Recent headlines indicate that UC will receive an additional $500 million from the state over the next two years, of which most will be used to pay the state’s portion of our pension contribution.
|| That sounds great, until you read the fine print.
UC wants to encourage new employees to opt-out of the pension plan and to enroll in a 401k-style retirement savings plan. This is bad for employees, bad for UC, and bad for the state of California. Why?
- A retirement savings plan (401k/403b) yields, on average, only half the total benefit of a pension plan (a “defined benefit plan”).
- A retirement savings plan puts all the risk of market volatility and living “too long” onto individual employees, instead of averaging it out over everyone in the pension plan.
- If many employees opt out of the pension plan, it will mean fewer funds for the plan, making it more difficult to cover liabilities.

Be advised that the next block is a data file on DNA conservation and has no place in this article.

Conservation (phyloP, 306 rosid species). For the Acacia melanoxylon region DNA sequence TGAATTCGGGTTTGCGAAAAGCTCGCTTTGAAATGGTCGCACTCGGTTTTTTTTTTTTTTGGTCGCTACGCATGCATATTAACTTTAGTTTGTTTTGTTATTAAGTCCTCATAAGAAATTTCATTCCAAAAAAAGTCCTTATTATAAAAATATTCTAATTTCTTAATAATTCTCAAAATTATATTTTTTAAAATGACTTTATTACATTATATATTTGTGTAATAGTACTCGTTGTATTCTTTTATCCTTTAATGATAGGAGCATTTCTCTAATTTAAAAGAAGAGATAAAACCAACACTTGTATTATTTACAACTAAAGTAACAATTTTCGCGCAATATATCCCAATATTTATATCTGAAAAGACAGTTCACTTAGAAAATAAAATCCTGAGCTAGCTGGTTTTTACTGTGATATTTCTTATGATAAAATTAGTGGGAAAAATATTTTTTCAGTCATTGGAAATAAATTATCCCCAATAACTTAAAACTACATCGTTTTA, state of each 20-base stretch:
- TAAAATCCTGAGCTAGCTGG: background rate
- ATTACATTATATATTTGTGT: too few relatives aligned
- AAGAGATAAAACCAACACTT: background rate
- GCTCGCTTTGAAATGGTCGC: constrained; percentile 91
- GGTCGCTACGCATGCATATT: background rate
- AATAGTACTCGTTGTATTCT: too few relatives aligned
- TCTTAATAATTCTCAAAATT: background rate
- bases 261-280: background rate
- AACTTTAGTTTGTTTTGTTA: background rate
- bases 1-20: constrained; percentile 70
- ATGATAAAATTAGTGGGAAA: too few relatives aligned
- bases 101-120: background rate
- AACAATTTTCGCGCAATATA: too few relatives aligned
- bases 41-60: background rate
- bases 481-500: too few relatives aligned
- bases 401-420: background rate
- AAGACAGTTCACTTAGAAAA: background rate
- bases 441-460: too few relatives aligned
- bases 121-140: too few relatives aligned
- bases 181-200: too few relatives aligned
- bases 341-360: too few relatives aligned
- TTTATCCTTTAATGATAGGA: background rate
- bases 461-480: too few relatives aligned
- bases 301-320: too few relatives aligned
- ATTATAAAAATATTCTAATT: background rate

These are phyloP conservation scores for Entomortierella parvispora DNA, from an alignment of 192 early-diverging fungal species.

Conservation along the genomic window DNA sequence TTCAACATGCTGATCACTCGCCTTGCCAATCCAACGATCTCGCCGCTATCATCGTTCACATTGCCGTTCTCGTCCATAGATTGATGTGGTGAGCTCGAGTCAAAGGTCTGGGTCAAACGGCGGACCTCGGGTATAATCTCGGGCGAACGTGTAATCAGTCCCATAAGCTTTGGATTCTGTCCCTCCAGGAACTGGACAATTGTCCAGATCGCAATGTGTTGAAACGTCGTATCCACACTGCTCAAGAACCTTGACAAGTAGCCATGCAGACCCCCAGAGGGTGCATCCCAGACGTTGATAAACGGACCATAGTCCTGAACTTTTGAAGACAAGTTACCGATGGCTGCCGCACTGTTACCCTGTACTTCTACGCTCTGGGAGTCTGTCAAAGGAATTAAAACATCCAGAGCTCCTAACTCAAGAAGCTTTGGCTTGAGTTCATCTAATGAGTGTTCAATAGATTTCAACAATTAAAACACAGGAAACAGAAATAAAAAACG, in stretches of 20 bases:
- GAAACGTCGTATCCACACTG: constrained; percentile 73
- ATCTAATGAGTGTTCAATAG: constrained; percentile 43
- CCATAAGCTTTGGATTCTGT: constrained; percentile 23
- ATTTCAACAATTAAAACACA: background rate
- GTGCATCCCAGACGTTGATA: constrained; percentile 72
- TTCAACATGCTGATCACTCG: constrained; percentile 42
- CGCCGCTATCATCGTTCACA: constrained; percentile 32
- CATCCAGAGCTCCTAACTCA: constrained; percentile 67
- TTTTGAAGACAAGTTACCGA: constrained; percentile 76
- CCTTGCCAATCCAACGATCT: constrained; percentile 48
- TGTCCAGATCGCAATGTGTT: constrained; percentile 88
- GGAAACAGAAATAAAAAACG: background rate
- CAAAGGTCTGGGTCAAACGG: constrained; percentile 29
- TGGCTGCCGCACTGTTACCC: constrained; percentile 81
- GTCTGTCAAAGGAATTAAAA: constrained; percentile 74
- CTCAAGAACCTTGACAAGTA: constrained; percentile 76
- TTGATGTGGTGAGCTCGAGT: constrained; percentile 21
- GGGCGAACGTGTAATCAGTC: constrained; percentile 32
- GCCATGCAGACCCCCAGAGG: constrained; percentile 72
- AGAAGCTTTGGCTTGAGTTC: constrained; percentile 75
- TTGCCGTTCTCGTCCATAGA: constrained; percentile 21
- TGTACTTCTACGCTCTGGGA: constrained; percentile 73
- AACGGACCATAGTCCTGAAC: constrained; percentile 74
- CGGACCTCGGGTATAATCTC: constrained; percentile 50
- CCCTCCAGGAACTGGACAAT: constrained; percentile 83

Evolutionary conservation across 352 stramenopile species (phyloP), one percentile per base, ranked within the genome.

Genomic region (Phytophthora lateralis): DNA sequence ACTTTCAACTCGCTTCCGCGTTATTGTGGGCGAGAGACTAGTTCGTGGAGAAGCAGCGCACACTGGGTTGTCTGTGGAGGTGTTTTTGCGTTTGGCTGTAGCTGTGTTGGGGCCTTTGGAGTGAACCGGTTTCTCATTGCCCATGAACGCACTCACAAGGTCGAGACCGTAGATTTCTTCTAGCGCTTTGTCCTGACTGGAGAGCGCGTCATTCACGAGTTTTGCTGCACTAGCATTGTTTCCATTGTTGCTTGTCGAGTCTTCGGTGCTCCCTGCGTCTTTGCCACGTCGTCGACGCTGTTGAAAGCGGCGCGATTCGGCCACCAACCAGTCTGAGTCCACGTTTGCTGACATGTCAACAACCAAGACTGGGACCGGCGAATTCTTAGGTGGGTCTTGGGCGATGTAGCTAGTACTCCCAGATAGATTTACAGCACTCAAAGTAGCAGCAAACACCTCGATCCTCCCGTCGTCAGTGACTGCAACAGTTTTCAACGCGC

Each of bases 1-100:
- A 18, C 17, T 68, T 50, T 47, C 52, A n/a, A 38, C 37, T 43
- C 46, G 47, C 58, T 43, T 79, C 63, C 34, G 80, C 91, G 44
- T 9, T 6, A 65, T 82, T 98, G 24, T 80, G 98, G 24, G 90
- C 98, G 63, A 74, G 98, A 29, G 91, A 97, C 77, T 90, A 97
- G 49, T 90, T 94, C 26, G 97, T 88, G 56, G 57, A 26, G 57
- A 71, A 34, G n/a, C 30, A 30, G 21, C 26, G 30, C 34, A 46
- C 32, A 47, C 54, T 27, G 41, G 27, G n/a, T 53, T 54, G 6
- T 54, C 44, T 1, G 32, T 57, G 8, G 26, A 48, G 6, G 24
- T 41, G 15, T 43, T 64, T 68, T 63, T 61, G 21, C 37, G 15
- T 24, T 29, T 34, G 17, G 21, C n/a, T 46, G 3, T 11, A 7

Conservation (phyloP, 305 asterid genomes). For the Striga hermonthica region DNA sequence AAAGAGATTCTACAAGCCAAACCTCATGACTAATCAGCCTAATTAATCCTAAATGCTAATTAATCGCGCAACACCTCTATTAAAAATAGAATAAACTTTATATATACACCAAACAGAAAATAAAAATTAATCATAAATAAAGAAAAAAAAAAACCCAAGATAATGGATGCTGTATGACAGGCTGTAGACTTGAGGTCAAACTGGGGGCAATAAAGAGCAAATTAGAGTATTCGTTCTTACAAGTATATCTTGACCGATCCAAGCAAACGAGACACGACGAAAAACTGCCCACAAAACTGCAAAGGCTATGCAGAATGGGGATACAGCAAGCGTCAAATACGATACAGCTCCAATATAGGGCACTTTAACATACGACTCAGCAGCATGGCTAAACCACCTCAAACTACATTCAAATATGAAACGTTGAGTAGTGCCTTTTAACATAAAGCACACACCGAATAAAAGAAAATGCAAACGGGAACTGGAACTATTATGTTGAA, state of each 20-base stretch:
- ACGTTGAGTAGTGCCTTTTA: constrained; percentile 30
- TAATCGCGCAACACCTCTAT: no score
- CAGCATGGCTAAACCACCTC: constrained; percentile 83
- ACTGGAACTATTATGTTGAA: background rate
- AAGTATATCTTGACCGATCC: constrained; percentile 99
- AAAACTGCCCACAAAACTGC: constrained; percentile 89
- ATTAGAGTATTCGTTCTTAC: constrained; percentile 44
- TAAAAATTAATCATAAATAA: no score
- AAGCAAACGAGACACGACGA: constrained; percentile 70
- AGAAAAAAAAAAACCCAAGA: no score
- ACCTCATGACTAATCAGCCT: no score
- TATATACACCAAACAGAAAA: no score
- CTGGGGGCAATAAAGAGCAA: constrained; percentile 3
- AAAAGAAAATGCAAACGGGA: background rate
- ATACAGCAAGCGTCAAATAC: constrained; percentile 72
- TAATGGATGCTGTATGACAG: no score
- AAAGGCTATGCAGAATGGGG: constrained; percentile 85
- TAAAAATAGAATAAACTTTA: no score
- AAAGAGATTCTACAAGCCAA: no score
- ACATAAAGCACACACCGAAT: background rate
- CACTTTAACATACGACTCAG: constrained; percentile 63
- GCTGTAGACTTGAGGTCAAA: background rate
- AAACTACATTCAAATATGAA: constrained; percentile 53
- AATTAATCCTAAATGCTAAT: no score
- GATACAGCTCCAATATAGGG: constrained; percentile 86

- Providing different retirement plans (different tiers) divides employees and creates morale problems in the workplace.
“Many APs nearing retirement do not understand why they should care about making sure UC does not institute a defined contribution plan. They don’t realize that their own retirement income is dependent on contributions made to the plan by incoming and newer employees. If those employees are NOT contributing to UCRP (and the UC is not contributing to UCRP on their behalf) OUR retirement funds are going to dry up and disappear, potentially AFTER we have retired, but before our lives end!” –UCLA AP employee
President Napolitano’s proposal undermines the stability of our pensions. Employees with union contracts will negotiate this proposal with the University. Employees without a union have no say in the matter.
The Regents are likely to discuss this proposal at their July meeting. Stay tuned for additional updates as we get more information about this frightening proposal.
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